Tension is building for “Making a Murderer” fans who are following the saga of convicted murderer Steven Avery, and April might be one of the most memorable months in the history of the case.
- Sheboygan County Judge Angela Sutkiewicz entered an order on Nov. 23, 2016, allowing for independent scientific testing on nine items of evidence related to the Oct. 31, 2005, murder of Teresa Halbach.
- Last summer at the Manitowoc County courthouse, suburban Chicago attorney Kathleen Zellner told reporters that she would file her formal petition asking the judge to overturn Avery’s conviction after the scientific testing was completed. That testing was scheduled to conclude in March.
- On March 18, Zellner posted on Twitter: “To all the skeptics, doubters & haters just be patient because we are really going to make you mad.”
- On March 24, the “Making a Murderer” crews were back at the Avery Salvage Yard, filming for the second season, expected to be released later this year.
Those who are familiar with the case believe Zellner may file her much anticipated post-conviction motion in late April.
Now that the Avery case is heating up again, I returned to Avery Salvage Yard this past week. It was the first time I’ve been on the property in almost a year. I had permission to walk the grounds near Steven Avery’s trailer, garage and backyard. I also canvassed the surrounding county roads and studied the adjacent quarries.
I wanted to better acquaint myself with these key sites — several of which may hold special significance to Zellner’s upcoming motion.
The burn pile pit: This was where Avery and his nephew Brendan Dassey were said to have incinerated Halbach’s body on Halloween 2005.
- My observations: This area, about 10 feet from the garage, is overgrown with weeds, lumpy rocks and uneven soil. The garage where Avery was said to have riddled Halbach’s body with multiple rounds of ammunition still stands, but it’s in shambles and looks like it would blow over with high winds. If trial testimony from prosecution witness Scott Tadych was credible, it’s hard to believe the rickety wooden garage wasn’t swept up in roaring flames. “They were almost as tall as the garage,” testified Tadych, the boyfriend of Avery’s sister. “Eight, 10 feet. It was a big fire.”
Avery’s trailer: A prime area of focus for Manitowoc County sheriff’s deputies who investigated Halbach’s disappearance.
- My observations: You have to walk the property to grasp the closeness between Avery’s trailer and the maze of nearby quarries that Avery’s trial lawyers, Dean Strang and Jerry Buting, tried arguing was where Halbach was killed or dismembered. I took several photos near the edge of Avery’s lot line. There’s a nearly 10-foot berm that overlooks hundreds of acres of quarries. Moreover, Avery’s backyard isn’t that big and the yard is relatively flat. It’s hard to see how authorities searching the red trailer, nearby garage and Avery’s burn barrel on Nov. 5-7, 2005 managed to overlook the charred human bones that weren’t discovered until about 1:45 p.m. on Nov. 8, 2005, the fourth day of the round-the-clock police presence at Avery’s property. If somebody planted the charred human bones near Avery’s burn pile pit, as Zellner contends occurred on Nov. 7, 2005, sneaking in through the back of the quarries would be pretty easy.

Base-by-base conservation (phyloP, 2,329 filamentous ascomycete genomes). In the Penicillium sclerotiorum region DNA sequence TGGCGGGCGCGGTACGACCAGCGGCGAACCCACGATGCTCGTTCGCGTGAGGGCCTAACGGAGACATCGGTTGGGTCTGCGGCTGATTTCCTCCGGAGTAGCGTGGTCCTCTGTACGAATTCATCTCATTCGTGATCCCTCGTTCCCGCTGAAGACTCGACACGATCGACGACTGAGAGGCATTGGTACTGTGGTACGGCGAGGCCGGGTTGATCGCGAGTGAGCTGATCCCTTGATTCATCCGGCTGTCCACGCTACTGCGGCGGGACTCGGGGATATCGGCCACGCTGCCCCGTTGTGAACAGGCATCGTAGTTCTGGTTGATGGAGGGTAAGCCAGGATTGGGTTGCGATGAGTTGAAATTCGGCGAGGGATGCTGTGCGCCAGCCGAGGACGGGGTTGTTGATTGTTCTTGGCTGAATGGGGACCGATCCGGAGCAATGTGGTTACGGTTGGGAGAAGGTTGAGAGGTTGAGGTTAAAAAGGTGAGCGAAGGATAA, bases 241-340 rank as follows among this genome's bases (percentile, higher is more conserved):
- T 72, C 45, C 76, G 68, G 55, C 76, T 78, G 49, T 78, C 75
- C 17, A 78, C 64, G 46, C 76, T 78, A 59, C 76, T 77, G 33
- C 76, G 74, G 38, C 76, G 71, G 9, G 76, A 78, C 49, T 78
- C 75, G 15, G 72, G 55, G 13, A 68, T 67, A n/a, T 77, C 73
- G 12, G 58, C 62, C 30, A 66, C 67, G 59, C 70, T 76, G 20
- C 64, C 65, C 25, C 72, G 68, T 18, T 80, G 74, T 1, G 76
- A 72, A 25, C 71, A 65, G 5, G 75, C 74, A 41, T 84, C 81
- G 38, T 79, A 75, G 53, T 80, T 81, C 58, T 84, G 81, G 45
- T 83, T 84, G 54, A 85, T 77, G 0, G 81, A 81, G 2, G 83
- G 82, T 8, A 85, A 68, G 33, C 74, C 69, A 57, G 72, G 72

State 147: The highway in Manitowoc County that Halbach used to get to Avery Salvage during her many Auto Trader photography assignments.
- My observations: Avery said Halbach left his property between 2 and 2:30 p.m., proceeding in her blue-green Toyota RAV4 back toward State 147. From Avery’s yard, you can easily see the passing vehicles along 147. From Avery’s, it’s about 1½ miles to the intersection of 147 and County Q. It was the logical path for Halbach if she did, in fact, leave Avery’s property.
Kuss Road: To reach Kuss Road, you would travel one mile south of State 147 along County Q. Kuss Road drew intense law enforcement activity over a six-hour period on Monday, Nov. 7, 2005, after a retired Manitowoc sheriff’s official alerted others that he believed he found a shallow grave site along the road.
- My observations: Kuss Road is only a half-mile long and it’s seldom traveled. I spent 15 to 20 minutes here during a weekday afternoon and only saw one other motorist — a UPS delivery driver. Kuss Road is bordered by woodlands and consists of about eight houses. The road’s dead end overlooks the quarries. However, at the Kuss Road cul-de-sac, there is a gravel access road for trucks needing to enter Joshua Radandt’s quarries and this gravel road also leads into the Radandt deer camp property. The end of Kuss Road was also where several police dogs tracked Halbach’s scent in the days prior to Avery’s arrest. To walk from the cul-de-sac at Kuss Road to Avery’s trailer would probably take about 10 minutes.
Quarry entrances: If you stay on County Q and drive another half-mile south of Kuss Road, you’ll come upon the entrances for two connected quarries, Radandt’s and the Manitowoc County-owned sand and gravel pit. Despite the focus on Avery’s red trailer, several other Wisconsin law enforcement officials were looking for evidence and signs of dismemberment around these particular quarries. The most significant findings were the charred pelvic bones and some blood stains that contained a full DNA profile for an unknown male who was not Avery, lab reports showed. Although a state anthropologist believed the pelvic bones were human, special prosecutor Ken Kratz suggested they came from an animal.
My observations: If Zellner intends to show Halbach was killed somewhere other than Avery Salvage, law enforcement’s recurring interest at Radandt’s and the county-owned quarry land over the span of several days back in November 2005 may be a telling sign.